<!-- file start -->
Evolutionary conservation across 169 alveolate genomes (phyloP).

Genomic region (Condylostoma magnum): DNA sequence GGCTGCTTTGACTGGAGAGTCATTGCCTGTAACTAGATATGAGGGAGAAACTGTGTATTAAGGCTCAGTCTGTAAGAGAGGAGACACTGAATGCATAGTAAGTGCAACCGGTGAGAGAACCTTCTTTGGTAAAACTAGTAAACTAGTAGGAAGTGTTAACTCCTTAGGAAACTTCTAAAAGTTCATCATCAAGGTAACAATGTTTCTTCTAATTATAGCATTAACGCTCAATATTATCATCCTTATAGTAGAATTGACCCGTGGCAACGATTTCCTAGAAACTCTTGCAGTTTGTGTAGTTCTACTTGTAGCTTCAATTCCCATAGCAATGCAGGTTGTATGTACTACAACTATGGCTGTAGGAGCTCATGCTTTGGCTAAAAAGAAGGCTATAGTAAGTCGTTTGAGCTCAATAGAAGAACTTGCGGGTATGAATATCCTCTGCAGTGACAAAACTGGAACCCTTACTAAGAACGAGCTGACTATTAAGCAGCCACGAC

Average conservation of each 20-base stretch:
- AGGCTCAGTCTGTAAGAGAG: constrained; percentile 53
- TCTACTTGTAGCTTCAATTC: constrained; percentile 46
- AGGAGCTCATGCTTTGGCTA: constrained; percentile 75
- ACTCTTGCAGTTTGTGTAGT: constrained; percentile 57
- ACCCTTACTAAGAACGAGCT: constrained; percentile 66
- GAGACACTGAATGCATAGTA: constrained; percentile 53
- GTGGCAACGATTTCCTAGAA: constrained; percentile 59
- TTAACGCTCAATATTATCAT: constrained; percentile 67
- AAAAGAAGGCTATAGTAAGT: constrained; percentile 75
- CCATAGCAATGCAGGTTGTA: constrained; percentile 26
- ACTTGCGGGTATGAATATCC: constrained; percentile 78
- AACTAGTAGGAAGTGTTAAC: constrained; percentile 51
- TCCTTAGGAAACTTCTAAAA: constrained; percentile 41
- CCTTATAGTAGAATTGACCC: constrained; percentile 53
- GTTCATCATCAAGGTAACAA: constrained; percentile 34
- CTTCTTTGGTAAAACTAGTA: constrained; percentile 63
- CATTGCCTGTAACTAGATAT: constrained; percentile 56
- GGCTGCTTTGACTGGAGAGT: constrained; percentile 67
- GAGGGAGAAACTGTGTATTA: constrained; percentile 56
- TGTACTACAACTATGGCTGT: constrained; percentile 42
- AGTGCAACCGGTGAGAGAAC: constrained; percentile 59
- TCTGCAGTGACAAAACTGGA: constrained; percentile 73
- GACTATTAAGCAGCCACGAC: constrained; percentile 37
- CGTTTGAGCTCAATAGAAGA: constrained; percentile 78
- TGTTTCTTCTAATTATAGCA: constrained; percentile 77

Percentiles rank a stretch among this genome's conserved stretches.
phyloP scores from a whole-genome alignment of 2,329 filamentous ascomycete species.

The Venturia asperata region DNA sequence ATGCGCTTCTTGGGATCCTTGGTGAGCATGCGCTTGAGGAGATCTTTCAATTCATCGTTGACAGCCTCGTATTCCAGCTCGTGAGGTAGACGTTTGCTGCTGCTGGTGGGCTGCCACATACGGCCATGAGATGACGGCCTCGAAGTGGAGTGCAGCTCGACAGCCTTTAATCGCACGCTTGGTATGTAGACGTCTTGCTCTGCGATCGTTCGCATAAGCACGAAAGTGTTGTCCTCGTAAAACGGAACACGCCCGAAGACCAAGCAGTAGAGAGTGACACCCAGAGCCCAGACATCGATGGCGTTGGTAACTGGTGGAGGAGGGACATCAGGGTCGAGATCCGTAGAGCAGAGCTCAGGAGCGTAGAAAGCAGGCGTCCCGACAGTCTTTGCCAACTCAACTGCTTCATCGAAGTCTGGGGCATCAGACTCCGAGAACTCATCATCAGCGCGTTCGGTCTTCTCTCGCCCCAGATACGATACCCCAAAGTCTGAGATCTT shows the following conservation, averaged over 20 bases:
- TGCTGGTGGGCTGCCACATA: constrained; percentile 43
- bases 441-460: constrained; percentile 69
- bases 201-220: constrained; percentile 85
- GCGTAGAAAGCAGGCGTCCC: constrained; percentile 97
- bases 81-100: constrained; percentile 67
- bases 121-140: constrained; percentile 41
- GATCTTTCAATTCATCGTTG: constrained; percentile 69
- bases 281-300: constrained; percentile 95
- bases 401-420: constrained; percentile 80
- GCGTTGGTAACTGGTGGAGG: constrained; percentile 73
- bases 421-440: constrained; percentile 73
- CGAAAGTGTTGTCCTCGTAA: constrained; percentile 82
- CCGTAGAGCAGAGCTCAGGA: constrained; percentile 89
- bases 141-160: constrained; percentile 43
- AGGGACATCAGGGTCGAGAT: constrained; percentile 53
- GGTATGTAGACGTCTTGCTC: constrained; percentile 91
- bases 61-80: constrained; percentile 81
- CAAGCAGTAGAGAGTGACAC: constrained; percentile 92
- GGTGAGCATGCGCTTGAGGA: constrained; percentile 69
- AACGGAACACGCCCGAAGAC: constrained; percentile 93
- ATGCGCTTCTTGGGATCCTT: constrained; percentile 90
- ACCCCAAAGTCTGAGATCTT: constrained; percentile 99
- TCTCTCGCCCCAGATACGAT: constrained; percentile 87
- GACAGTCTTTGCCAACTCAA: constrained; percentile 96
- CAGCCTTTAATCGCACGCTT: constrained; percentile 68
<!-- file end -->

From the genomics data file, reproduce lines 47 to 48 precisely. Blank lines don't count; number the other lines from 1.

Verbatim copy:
- GGTATGTAGACGTCTTGCTC: constrained; percentile 91
- bases 61-80: constrained; percentile 81